Sunday, May 10, 2015

Letting Our Characters Speak For Us

A few months ago, I was a guest on another author’s blog and I was asked this question: Which of your characters is the most like you? I replied that my main character, Ann, and her sister, Marnie, each shared some physical characteristics and some personality traits with me. And that was an honest answer but, the more I thought about it later, I realized that almost every character I write about (even the bad guys) has something in common with me.

For example, I love clichés and I use them a lot when I’m speaking. But, as all writers know, they’re frowned upon and considered lazy writing in novels. Writers are supposed to come up with new and innovative expressions even though clichés became clichés because they get the point across in a way that everyone immediately understands; they’re universal. But, that’s the way of the writing world. So, when Olivia, the octogenarian in my Malone Mystery series, says something like “Davey, you look like the cat that swallowed the canary,” because of her age, she can get by with it. I smile every time she does.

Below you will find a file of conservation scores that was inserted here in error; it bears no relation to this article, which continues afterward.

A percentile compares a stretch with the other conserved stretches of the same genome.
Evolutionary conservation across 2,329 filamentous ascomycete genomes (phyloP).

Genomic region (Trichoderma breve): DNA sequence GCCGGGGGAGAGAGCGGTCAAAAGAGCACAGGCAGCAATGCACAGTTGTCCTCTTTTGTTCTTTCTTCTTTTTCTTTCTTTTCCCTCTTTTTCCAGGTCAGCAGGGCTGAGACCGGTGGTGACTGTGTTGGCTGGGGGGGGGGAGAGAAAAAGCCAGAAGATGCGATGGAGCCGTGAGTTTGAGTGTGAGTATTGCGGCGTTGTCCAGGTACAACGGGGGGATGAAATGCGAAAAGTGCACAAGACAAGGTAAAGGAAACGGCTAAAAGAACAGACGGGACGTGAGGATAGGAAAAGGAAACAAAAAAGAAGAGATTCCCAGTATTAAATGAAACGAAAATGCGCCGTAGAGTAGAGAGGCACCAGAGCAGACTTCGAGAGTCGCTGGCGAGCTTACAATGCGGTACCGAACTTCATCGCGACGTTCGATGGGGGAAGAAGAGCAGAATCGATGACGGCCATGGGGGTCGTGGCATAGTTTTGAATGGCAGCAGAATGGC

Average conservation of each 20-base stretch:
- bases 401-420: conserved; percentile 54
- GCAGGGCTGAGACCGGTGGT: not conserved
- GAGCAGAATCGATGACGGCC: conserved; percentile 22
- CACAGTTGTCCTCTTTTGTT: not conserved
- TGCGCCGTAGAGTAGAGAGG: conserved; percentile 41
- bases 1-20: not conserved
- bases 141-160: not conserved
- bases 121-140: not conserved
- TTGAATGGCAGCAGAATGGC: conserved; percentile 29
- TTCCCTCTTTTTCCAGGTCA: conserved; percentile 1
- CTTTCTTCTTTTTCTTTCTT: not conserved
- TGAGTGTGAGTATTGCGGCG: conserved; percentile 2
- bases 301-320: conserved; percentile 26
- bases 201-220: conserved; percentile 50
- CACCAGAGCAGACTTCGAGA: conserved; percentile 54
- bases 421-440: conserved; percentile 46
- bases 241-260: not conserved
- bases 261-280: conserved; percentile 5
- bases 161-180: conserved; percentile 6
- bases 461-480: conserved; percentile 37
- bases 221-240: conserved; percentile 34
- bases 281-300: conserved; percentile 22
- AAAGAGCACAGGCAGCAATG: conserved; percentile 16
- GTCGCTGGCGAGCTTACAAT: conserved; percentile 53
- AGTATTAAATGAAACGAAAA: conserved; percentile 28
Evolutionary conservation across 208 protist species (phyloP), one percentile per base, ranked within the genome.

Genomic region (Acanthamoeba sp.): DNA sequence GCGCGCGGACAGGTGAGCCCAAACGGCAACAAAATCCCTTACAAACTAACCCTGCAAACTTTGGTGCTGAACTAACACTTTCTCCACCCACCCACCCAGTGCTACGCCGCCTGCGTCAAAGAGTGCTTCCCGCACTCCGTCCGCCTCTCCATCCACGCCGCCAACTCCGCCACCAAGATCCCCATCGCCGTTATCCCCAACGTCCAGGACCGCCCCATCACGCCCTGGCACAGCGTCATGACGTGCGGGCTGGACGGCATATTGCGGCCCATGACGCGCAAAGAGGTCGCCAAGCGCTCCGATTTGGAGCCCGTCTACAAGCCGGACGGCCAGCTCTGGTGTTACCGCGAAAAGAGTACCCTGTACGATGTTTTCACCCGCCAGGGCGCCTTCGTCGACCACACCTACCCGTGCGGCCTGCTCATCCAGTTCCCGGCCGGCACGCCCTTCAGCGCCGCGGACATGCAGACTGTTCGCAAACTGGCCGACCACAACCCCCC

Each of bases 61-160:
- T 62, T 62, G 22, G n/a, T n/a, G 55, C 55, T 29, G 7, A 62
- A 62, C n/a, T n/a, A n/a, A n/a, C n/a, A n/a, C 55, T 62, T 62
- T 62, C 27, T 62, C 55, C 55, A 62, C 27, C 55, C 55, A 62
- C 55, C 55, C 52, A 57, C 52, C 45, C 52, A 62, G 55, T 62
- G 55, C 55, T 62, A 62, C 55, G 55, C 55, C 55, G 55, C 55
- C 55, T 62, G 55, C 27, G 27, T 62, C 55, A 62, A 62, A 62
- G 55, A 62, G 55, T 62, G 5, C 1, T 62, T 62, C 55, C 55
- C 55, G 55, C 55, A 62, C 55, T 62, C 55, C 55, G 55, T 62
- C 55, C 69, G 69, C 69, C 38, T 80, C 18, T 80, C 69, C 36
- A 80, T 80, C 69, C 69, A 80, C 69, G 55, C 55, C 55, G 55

And, when one of my characters expresses an opinion or a vent that also happens to be how I feel, it feels good to put it on paper. For example, I am so tired of all the medically related commercials on TV these days and I mute most of them. As it happens, Louise, my main character’s mother-in-law, feels the same way. She wanted to throw something at her TV and shatter the screen when she saw the constant barrage of advertisements for one pill after another to treat everything from depression to a leaky bladder. The only thing that stopped her from destroying her television set was knowing how much it would cost to replace it. Now mind you, Louise is not one of my most likeable characters but she does make some valid points.

It’s said that writing is therapeutic and I believe that wholeheartedly. And, while I don’t think novels should be blatant crusades to further an author’s personal cause, I do think they make excellent vehicles for self-expression, especially when we occasionally let our characters speak for us.


  1. Oh gee, I didn't know clichés were considered lazy writing but then I tend to break rules all the time. And I have used myself as a model for several novels, especially my Zoo Trilogy and in some of my romance novels. Excellent blog this week!

  2. Thanks, Pat!
    I guess bits and pieces of us come through in our novels whether or not we plan it that way. Makes sense.